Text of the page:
Thursday, January 7, 2010

Case # 6 SW Ross Sea Antarctic toothfish longline fishery

(CCAMLR Subareas 88.1 and 88.2)

MSC Assessment completed by Moody Marine Ltd in 2009- Currently under Objection Procedure (Jan 2010).

Latest scientific assessment available – CCAMLR 2007 (2009 assessment not yet available on the web?)

This fishery is on the Antarctic toothfish Dissostichus mawsoni, a conspecific of the infamous Patogonian toothfish D. eleginoides which is found further north and commonly marketed as Chilean Sea Bass. This means that supply chains (both legal and under the table) are already well developed for the marketing of D. mawsoni around the world.

The “Unit of Certification” (UoC) comprises vessels belonging to Argos Georgia Ltd UK), Sanford Ltd (NZ) and New Zealand Longline Line Ltd (NZ). This poses a bit of problem right of the bat because there are also Argentine, Korean, Norwegian, Russian, South African, Spanish, and Uruguayan vessels involved in the fishery - 21 vessels in Subarea 88.1 and 15 vessels for Subarea 88.2. Some of these countries have been implicated in the collapse of toothfish populations elsewhere.

Both the fishing effort and the catch have been increasing over the last decade. Currently the catch limit is 3,267t (exceeding scientific advice, see below). All vessels are supposed to carry at least two scientific observers, one of which is appointed “in accordance with the CCAMLR scheme”, so IUU catches are considered to be low.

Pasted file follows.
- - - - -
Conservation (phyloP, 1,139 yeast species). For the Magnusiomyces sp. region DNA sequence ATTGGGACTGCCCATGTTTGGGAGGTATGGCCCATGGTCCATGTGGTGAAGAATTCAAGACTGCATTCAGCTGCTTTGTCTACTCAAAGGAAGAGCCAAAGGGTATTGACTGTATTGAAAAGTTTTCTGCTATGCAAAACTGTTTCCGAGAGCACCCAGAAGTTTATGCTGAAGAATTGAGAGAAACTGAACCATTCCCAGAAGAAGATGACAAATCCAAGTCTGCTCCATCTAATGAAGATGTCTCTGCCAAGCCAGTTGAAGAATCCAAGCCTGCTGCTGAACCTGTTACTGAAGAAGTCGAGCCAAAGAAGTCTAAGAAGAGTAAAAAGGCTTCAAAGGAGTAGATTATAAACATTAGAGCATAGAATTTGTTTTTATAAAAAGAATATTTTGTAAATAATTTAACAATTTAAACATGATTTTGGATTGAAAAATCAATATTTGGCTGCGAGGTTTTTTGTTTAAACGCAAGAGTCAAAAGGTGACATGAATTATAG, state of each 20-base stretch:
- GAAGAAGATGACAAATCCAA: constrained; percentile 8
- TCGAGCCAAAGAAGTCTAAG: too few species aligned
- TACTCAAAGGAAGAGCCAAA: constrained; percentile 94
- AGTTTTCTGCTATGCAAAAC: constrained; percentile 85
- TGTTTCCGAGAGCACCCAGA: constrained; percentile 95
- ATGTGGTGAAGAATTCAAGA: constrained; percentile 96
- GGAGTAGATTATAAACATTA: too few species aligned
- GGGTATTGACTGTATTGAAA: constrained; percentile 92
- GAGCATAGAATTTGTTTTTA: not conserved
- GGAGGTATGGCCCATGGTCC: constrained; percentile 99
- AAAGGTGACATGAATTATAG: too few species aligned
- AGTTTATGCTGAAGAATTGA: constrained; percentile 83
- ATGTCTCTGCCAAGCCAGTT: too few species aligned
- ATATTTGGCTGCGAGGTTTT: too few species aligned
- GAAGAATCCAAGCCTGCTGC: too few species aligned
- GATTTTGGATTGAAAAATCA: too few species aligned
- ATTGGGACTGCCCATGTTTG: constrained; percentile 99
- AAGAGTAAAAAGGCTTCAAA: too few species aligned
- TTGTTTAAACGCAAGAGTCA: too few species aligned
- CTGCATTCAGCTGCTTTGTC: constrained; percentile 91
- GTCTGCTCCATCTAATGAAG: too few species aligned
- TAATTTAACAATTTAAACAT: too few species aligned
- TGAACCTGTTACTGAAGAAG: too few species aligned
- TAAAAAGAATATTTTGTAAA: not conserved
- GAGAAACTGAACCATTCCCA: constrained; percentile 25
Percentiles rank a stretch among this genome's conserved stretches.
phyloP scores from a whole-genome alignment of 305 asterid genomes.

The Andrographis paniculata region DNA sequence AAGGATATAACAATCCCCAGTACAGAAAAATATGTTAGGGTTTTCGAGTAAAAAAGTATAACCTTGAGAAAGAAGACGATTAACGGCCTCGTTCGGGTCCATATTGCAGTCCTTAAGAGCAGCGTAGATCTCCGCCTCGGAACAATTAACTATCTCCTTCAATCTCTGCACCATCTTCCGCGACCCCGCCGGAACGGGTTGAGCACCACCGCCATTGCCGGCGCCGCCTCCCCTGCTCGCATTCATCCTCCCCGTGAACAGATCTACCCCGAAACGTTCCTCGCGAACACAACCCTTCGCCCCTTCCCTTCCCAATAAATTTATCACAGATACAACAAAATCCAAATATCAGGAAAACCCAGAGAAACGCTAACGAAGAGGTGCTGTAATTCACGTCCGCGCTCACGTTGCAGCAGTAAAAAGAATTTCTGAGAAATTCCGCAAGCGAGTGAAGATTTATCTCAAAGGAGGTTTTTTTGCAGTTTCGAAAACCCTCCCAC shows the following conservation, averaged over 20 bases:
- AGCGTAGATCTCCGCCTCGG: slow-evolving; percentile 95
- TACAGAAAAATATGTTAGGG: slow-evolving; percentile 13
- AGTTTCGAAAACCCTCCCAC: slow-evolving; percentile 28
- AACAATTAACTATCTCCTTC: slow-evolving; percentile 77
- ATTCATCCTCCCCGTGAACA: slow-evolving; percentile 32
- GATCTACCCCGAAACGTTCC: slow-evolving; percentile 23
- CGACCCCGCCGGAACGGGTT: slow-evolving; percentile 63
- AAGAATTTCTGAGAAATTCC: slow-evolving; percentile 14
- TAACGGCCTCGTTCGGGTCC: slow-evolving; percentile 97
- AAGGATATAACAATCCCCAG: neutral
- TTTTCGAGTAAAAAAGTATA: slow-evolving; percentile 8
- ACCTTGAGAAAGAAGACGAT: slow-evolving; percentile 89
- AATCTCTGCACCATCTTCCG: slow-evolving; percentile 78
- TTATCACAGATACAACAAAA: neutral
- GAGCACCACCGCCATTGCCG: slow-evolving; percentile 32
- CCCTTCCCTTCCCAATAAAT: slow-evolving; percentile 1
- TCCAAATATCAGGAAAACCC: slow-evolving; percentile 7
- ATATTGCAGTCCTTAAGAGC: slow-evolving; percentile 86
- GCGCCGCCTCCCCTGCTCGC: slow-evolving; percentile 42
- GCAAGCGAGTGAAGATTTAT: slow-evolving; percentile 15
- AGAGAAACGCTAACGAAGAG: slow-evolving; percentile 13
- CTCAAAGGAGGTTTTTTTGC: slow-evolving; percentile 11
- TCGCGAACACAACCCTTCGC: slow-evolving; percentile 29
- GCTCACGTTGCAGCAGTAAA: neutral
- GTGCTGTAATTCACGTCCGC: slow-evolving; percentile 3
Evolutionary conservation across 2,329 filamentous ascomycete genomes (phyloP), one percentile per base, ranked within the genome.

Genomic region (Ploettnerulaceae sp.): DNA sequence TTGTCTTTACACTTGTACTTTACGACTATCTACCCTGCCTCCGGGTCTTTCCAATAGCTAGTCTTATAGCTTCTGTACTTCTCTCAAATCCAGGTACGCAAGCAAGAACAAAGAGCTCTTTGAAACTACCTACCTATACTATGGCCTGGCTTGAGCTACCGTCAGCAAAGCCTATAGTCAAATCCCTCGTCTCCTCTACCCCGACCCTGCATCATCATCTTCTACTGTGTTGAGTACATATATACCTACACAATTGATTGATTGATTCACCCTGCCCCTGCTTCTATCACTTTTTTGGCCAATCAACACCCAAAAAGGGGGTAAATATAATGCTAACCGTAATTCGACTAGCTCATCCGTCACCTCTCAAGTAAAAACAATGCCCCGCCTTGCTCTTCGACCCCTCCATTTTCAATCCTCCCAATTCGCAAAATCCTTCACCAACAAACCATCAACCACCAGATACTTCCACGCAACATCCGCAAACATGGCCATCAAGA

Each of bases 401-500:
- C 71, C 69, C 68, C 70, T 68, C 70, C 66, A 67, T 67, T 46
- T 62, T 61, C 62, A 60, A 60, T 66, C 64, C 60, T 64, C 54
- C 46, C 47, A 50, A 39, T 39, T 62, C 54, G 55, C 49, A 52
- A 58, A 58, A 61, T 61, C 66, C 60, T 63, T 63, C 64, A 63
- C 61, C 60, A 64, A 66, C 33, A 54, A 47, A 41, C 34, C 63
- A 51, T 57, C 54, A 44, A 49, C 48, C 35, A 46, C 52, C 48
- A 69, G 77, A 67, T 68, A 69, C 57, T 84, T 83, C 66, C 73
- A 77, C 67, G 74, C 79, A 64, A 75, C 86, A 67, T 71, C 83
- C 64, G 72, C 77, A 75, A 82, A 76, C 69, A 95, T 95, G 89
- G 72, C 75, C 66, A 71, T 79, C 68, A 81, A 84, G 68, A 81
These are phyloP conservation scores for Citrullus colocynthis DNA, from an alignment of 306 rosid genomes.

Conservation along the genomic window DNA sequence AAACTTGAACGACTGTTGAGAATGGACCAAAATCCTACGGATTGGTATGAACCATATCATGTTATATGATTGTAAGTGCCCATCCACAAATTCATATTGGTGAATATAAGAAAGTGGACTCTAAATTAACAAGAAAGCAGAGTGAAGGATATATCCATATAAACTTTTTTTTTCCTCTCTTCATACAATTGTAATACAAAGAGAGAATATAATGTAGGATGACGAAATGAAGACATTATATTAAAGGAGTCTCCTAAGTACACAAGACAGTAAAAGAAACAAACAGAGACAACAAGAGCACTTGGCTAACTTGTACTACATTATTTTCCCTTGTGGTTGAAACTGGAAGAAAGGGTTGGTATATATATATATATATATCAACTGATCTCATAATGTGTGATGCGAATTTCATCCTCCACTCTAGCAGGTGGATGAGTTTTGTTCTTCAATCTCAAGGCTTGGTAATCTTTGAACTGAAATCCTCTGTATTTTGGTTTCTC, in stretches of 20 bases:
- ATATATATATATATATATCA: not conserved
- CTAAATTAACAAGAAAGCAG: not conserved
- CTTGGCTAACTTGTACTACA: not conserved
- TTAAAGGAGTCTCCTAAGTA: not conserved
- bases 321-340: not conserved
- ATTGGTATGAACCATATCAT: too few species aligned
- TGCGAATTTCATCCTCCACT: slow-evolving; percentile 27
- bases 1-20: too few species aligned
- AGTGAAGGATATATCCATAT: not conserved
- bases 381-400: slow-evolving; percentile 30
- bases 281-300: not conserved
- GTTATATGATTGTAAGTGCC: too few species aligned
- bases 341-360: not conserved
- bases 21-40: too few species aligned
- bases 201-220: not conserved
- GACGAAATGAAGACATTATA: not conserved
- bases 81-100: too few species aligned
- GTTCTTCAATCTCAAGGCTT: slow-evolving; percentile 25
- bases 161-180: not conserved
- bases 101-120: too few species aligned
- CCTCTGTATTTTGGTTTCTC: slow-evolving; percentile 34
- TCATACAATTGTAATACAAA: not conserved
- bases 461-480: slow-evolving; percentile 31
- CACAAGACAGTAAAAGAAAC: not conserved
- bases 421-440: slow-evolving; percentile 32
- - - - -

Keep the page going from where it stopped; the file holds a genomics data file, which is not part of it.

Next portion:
The Ross Sea toothfish fishery is in what is called an “exploratory phase”, during which information is collected on the biology and productivity of the stock - information that will help in doing an assessment of the sustainable yield for a commercial-scale fishery. Although the catches have been increasing, the current stock assessment is still highly uncertain. The catch-at-age data comprise a relatively short time series, and are not very informative for determining current or initial stock size. The tag– recapture data provide the best information on stock size, but the total number of tagged fish recaptured in the Ross Sea is still relatively small. The population model of stock size and yield is therefore uncertain but should improve as more data are collected.

Scientific advice by CCAMLR is based on projections of the modelled stock under different catch levels. The catch level advised is either the constant catch that results in a 10% probability of the spawning biomass dropping below 20% of its median pre-exploitation level over a 35-year harvesting period, or the catch that results in the median escapement at the end of a 35-year period being 50% of the median pre-exploitation level. Which ever one is lower is selected as the scientific advice.